and prove there are no health risks?” said an angry Laforet. “Why do we
need to be bludgeoned by legislation if the facts are on their (the
government’s) side?”

Laforet says he is concerned about “wind
turbine syndrome,” the term some use to describe the symptoms of people
who say they have been sickened by the noise.

“Wind energy groups
say it doesn’t exist because there are no reports in scientific
journals,” he said. “It’s why the health effects must be researched.”

This, too, bears little relation to reality. All wind energy projects over 2 KW are required to have an environmental screening completed, as I wrote before. No one is being “bludgeoned” by legislation. Wind Turbine Syndrome is a fancy and scary-sounding name given to a condition that may or may not exist. There are reports in scientific journals; but they don’t support Wind Turbine Syndrome. The health effects are being researched, but so far the studies do not support widespread effects of wind turbine noise on humans, as I also wrote about recently.

You’ll notice, however, that the article mentions none of this.

“He-said/she-said” reporting does no one any favours. How is the public supposed to measure the pros and cons of these projects if the newspapers don’t fact-check the stories given to them by proponents and opponents and report on the science behind them as well? If you didn’t have any specific expertise on environmental issues and you read this article, you would probably come away from it quite scared about the scourge of wind energy and the Green Energy Act. That’s not responsible reporting.


*This last point is a favourite target of anti-sustainable energy groups, who argue that sustainble energy must not be economically viable if it requires this kind of price support. A) Fossil-fuel generation receives a mountain of subsidies, everything from exploration, mining, transporting and, yes, generation, is heavily subsidized by government. The price you currently pay for coal- or natural-gas-fired generation is much cheaper than it would be if corporations had to do all their work by themselves. B) Many of the costs of fossil-fuel generation have been externalized. For example, the Ontario Medical Association believes that around 9,500 people died prematurely last year in the province of Ontario from poor air quality–some of that resulting from our electricity generation–yet you don’t pay for that on your power bill, you pay for that through your health insurance taxes. I can’t remember what the precise dollar figure was for the estimated cost of all that increased mortality–plus the sick days and lost productivity of people who don’t die but who take time off work, go to the hospital, etc.–but it was in the billions. Every year. The same goes for the tremendous anticipated costs of global climate change, which will make everything from health care to infrastructure more expensive. (For instance, roads will need to be built to tougher specifications to handle the changes in temperatures). Again, none of that is included on your electricity bill. “Cheap” fossil-fuel electricity is in fact tremendously expensive. There’s just no pricing mechanism for including that on your household electricity bill.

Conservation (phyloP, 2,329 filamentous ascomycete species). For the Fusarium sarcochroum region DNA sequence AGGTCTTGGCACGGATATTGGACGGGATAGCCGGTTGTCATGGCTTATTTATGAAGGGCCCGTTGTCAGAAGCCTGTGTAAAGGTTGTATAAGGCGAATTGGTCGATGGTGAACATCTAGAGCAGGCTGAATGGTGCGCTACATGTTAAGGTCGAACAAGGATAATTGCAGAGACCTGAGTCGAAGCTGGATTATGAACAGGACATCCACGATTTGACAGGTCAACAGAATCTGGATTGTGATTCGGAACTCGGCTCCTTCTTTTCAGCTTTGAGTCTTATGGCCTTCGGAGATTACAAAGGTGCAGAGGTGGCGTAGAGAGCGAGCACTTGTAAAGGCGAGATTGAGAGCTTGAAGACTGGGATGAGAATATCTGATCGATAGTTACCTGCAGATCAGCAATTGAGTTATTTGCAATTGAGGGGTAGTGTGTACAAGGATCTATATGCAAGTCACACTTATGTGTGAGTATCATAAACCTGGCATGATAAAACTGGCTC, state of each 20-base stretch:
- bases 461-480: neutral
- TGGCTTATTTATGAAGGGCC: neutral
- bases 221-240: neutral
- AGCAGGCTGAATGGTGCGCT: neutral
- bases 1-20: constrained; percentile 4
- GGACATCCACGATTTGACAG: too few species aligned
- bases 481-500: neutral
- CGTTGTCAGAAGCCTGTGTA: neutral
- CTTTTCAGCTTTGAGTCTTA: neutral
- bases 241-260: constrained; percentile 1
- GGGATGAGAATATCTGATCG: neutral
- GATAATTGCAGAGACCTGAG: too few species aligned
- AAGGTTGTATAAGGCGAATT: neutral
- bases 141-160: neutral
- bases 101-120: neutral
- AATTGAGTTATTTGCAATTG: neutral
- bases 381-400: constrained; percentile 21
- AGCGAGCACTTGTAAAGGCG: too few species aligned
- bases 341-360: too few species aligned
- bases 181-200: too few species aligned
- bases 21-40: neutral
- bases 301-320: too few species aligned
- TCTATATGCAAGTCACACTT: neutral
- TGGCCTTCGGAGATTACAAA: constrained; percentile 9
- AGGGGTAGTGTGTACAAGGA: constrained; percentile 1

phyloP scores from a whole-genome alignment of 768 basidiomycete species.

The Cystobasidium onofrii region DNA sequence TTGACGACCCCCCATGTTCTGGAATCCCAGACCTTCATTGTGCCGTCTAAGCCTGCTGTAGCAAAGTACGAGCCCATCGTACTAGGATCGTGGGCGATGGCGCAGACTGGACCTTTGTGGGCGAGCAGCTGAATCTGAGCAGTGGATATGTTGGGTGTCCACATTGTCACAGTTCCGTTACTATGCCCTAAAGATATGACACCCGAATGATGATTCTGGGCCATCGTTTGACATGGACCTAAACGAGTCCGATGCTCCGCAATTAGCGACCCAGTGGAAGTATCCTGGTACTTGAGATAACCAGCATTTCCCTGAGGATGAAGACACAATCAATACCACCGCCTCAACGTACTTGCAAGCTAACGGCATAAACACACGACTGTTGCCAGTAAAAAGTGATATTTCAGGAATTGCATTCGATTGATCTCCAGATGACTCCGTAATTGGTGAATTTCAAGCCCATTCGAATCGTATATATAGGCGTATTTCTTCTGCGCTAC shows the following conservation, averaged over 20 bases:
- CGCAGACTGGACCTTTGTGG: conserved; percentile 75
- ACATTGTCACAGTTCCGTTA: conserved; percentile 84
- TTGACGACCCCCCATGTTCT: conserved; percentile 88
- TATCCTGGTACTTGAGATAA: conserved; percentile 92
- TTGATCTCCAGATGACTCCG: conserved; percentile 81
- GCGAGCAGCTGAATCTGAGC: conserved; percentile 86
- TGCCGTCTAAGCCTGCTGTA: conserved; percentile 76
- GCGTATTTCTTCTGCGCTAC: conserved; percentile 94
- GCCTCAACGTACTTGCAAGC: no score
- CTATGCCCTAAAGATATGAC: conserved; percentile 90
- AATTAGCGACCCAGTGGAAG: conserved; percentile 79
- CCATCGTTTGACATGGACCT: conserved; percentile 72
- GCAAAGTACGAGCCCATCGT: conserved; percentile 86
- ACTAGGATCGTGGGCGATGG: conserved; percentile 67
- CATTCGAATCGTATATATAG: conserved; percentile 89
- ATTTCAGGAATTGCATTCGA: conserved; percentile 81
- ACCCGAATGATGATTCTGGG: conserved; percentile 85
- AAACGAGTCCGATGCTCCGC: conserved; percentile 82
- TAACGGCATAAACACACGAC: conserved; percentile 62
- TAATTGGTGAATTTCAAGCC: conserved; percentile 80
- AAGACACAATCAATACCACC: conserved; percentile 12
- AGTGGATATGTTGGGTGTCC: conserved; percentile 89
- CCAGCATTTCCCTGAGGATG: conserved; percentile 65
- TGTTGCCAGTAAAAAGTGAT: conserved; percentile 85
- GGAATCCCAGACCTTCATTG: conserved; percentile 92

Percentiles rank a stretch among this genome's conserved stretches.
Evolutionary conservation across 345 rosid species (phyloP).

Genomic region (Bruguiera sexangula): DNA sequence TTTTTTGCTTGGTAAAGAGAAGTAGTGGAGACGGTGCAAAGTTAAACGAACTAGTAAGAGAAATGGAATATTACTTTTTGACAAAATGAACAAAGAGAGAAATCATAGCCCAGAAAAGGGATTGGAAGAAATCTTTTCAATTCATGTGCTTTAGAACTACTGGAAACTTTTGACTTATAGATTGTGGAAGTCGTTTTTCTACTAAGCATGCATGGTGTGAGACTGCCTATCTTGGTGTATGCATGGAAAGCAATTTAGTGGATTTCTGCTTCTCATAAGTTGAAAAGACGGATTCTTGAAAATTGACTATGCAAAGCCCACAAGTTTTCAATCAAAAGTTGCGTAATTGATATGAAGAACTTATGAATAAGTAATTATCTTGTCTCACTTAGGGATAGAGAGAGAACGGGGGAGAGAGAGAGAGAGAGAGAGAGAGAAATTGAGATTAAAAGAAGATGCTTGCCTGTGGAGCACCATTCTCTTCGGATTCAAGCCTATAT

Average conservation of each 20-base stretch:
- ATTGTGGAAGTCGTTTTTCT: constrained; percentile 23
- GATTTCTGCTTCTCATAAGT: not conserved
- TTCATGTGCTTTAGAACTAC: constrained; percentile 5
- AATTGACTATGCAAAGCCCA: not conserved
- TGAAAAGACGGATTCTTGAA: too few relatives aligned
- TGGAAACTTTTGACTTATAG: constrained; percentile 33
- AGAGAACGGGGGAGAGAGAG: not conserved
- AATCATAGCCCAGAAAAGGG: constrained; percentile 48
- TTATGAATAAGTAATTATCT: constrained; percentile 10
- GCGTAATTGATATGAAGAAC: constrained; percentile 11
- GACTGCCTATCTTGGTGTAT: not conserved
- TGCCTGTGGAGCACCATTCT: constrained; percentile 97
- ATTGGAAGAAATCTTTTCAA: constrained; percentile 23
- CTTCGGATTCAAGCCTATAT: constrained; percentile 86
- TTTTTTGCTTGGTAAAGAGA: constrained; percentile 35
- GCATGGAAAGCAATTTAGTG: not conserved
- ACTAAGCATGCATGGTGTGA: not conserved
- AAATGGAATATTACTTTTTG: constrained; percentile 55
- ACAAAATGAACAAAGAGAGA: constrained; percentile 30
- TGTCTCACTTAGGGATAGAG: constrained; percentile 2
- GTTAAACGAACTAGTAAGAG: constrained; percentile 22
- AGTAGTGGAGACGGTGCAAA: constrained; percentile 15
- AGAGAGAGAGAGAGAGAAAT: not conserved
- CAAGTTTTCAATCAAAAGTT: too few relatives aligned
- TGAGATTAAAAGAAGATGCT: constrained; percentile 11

It’s more accurate to say that the price supports level the playing field, giving green energy a fighting chance to establish itself in a market dominated by a wealthy, heavily subsidized, completely externalized and already entrenched status quo.